The Jewish Settlers Who Would Stay in West Bank Under Palestinian Rule
Eliaz Cohen is a second-generation Jewish settler in the occupied West Bank — and that’s where he’s determined to remain.
Sitting in his kitchen in Kfar Etzion, between Jerusalem and Hebron, the yarmulke-wearing settler says that he wants to see a two-state solution and to see his home become part of the Palestinian state, with him in it.
The idea that some settlers could stay put after a peace deal in which territorial compromise would leave some Israeli Jewish settlers within the boundaries of a new Palestinian state has riled the Israeli government since late January, when Prime Minister Benjamin Netanyahu suggested it. In fact, Netanyahu’s government coalition was at one point on the verge of collapsing over anger stemming from this controversy.
Naftali Bennett, leader of the pro-settler Jewish Home party, which is part of the coalition, accused Netanyahu of “moral confusion” and cited murders of Jews at the hands of Palestinians to explain the problem with the prime minister’s suggestion that some settlers could live under Palestinian rule.
Arguments like Bennett’s make the conversation in Cohen’s kitchen all the more surprising. His settlement, Kfar Etzion, fell under Arab rule once before — and all but four residents were murdered when it did. That 1948 massacre is famous, and for most of the settlement movement, the message of Kfar Etzion’s re-establishment after the Six Day War is that it must always remain Israeli.
But Cohen said that even if Jerusalem and Ramallah were to reach a peace deal that annexed Kfar Etzion to Israel, he would wish they hadn’t. “I even prefer, to be honest, if we give [the Palestinians] a fair geopolitical space for their newly independent state and not cut in the middle,” he told the Forward.
Embracing a perennial Palestinian demand — one that riles Israel — he said, “The basis of 1967 lines could be the official borders of two states.”
Cohen believes that as soon as Jews in the West Bank cease to be viewed as occupiers imposing their rule and become instead a minority needing protection, they will be safe. After reciting a blessing on a cup of coffee and taking a sip, he said: “Many friends tell me that I’m naive and I’ll find myself hanged or slaughtered, and I ask them when their last time visiting a Palestinian was. I do it all the time, and when you are visiting an Arab person with his invitation, you can be sure of your life and safety 100%.”
Settlers like Cohen are few and far between, perhaps only a few hundred, but they have an ear in both Jerusalem and Ramallah. The main proponent of the idea was the late Menachem Froman, a co-founder of the Gush Emunim West Bank settlers’ movement and the maverick chief rabbi of the Tekoa settlement. He spoke to Netanyahu on the subject two years ago, and is believed to have caused him to entertain the idea.
But critics point out that getting the Palestinian Authority to allow settlers to remain in the West Bank if and when a Palestinian state is established is only part of the problem. The other part would be getting the P.A. to accept the land expropriations Israel implemented that often took land out of the possession of Palestinian towns or private owners to provide the settlers with their current homes.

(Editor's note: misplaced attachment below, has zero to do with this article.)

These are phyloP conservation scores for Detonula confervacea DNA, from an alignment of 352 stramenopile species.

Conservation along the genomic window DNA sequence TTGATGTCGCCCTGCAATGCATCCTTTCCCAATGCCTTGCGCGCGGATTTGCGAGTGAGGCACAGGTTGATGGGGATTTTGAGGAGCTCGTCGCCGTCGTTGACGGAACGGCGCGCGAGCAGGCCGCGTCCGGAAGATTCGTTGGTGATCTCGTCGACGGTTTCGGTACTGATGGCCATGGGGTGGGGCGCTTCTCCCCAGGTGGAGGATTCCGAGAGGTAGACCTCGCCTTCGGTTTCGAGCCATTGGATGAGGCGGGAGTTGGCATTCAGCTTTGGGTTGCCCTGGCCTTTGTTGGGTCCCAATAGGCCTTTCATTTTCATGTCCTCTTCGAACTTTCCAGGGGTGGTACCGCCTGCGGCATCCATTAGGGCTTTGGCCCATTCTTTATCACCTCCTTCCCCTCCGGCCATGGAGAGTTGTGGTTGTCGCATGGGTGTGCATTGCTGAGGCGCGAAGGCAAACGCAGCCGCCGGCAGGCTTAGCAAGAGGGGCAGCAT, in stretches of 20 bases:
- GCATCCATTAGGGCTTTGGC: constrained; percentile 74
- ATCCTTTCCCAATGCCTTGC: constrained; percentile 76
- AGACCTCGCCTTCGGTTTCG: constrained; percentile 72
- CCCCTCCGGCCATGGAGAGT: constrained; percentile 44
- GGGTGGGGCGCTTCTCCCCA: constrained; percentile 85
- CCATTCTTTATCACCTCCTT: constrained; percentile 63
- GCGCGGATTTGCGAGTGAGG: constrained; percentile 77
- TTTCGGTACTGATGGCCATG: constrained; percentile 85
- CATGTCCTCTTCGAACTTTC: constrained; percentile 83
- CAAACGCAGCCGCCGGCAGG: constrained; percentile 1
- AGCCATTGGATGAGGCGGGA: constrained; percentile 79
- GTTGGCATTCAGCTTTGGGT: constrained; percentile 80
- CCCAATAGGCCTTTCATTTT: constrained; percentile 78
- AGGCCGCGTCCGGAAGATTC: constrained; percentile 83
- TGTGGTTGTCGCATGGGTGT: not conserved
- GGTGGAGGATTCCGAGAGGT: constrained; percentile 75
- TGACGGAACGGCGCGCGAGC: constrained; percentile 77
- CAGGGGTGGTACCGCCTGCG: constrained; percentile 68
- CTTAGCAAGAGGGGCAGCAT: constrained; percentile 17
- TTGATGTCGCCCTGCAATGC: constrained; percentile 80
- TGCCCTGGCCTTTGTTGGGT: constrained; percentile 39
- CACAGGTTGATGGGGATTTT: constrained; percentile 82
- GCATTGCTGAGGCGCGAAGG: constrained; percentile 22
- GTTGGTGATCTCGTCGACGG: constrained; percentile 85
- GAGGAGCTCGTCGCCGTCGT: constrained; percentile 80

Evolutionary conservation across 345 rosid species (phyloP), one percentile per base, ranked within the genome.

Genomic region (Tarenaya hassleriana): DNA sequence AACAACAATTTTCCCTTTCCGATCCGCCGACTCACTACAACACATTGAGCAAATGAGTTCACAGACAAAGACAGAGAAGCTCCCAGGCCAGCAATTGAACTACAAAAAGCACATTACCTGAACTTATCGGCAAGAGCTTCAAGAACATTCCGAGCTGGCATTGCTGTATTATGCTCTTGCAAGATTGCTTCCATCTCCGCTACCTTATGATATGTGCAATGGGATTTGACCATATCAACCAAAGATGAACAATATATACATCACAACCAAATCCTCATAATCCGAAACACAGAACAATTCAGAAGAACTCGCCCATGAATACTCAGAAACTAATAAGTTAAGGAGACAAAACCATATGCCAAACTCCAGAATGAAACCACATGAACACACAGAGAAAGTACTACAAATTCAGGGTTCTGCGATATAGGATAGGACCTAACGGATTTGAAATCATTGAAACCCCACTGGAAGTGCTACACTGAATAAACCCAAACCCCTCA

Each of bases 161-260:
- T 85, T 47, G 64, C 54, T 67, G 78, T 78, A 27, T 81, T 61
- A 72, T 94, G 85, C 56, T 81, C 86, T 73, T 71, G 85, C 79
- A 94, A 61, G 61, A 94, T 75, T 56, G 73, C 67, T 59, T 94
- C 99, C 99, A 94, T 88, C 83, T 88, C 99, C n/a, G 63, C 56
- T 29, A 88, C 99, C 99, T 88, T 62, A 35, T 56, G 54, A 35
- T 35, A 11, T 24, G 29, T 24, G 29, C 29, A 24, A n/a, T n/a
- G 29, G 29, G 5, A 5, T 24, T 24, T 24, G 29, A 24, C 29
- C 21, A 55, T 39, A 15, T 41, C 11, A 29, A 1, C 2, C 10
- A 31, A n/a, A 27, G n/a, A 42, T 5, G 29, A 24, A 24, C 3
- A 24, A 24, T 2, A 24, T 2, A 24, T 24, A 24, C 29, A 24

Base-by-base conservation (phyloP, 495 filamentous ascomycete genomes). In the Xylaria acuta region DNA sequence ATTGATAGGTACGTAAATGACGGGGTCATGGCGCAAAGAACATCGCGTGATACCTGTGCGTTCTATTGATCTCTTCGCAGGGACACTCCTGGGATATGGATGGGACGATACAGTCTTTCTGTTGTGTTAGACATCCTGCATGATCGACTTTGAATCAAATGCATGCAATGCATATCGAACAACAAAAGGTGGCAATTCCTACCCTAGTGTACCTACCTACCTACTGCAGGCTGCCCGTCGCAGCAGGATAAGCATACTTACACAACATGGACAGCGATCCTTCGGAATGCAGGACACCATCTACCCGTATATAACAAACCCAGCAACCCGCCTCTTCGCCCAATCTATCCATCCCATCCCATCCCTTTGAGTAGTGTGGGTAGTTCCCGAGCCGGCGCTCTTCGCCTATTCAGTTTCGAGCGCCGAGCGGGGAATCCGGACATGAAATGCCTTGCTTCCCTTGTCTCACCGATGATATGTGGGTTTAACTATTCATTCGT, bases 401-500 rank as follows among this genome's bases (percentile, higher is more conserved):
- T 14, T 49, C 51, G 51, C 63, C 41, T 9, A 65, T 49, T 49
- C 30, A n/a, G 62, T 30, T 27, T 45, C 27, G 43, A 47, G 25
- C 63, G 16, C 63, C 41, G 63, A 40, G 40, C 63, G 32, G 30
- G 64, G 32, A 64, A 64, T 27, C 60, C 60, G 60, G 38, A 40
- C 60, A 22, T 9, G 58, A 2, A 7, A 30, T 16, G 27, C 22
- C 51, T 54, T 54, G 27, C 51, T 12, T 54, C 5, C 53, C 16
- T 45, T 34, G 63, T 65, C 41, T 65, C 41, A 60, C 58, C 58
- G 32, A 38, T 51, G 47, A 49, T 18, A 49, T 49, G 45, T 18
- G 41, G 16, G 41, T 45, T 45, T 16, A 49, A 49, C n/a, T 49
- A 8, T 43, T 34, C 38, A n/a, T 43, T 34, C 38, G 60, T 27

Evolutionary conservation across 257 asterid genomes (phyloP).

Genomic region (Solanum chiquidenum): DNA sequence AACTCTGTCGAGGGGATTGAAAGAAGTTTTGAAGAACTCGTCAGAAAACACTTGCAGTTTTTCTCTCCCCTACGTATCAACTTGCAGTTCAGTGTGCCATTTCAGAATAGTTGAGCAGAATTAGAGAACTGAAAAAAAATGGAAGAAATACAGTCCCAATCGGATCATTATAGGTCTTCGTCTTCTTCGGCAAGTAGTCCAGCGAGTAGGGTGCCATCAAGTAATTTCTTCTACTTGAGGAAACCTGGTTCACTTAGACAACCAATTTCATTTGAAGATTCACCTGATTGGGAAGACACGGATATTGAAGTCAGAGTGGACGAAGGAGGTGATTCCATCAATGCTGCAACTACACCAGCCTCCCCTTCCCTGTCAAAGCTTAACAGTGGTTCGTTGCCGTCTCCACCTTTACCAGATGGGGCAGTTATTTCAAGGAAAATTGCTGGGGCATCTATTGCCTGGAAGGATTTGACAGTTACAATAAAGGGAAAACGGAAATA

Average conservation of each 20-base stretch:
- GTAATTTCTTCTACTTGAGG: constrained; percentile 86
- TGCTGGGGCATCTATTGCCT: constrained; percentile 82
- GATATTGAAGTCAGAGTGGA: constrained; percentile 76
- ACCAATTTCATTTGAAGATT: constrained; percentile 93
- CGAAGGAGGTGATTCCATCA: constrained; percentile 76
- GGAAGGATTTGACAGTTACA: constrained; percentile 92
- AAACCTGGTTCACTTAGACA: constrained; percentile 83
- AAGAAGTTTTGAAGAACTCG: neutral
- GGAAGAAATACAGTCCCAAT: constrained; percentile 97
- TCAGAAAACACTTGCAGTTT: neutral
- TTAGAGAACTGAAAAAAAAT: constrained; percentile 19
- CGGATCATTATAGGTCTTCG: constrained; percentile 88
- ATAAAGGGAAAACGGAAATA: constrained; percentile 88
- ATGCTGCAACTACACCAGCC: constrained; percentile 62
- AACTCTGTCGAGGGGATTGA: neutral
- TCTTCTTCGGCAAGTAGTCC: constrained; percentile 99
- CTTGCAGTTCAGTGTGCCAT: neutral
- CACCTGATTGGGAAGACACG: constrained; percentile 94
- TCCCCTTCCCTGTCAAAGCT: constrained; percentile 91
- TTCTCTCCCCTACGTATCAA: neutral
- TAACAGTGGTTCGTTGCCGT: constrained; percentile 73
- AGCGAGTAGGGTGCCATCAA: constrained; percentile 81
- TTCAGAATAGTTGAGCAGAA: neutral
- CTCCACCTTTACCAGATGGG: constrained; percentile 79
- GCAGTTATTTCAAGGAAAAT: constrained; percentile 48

P.A. President Mahmoud Abbas said last year that in a peace deal he would “not see the presence of a single Israeli, civilian or soldier, on our lands” — a pointed reference to his perspective that the West Bank, as a whole, should belong to the Palestinian nation and an apparent rejection of those expropriations.
But Nachum Pechenik, a Froman follower who went with the rabbi to meet Abbas, said the president stated that he was open to some settlers staying. There seems to be a shift toward this position on the Palestinian negotiating team. An aide to the team, Ashraf Khatib, told the Forward that while it rejects the idea of settlers staying en masse, “anyone who is interested in being a Palestinian citizen, she or he is welcome to apply for Palestinian citizenship in accordance to the Palestinian law.”
Cohen’s vision stops short of Khatib’s suggestion; it doesn’t involve him taking Palestinian citizenship. “I could remain an Israeli citizen and live in Palestine,” he said confidently, elaborating that he would pay taxes to Palestine and observe Palestinian law but vote for Israel’s parliament, not Palestine’s.
He wants a similar situation on the other side of the Green Line, where Palestinians could live, “even refugees,” observing Israeli law but voting in Palestine. In one fell swoop the two sides will have solved the refugee question and “dismantled the demographic bomb” that is said to be facing Israel as a Jewish state.
Is his idea a pipedream? He says not, citing two reasons. First, similar citizenship arrangements are already in place in the European Union, where people live where they want but vote in their country. And second, he believes that the idea of moving up to 300,000 settlers is unrealistic. Israelis and Palestinians “are just so mixed, even after Oslo, which tried to separate us,” he argued.
Cohen, a 42-year-old social worker and poet, is settler aristocracy. He grew up in Elkana, which his father established with other activists in 1977, and followed the classic settler-activist path, protesting the withdrawal from Sinai as a child, and getting arrested when trying to derail the Oslo peace process of the 1990s as part of a “gentle but underground” group.
While heartbreak at seeing homes destroyed pulls him in one direction, memories of his early childhood pull him in another. In Elkana’s early years, before the first intifada, the settlement had no fence, relations with Arab neighbors were good and he studied Arabic at school. All this changed the moment a hand grenade was thrown into the settlement in 1981, but he believes that the friendship can be revived. “If they hadn’t stopped the Arabic lessons and if they hadn’t built the fences, we could have allowed ourselves to recognize and fight the fears and not let the fear manage us, ” Cohen said. He hopes that upon the signing of a peace deal, settlers would be allowed to stay in their homes, and those who live on privately owned Palestinian land would compensate the owners fairly.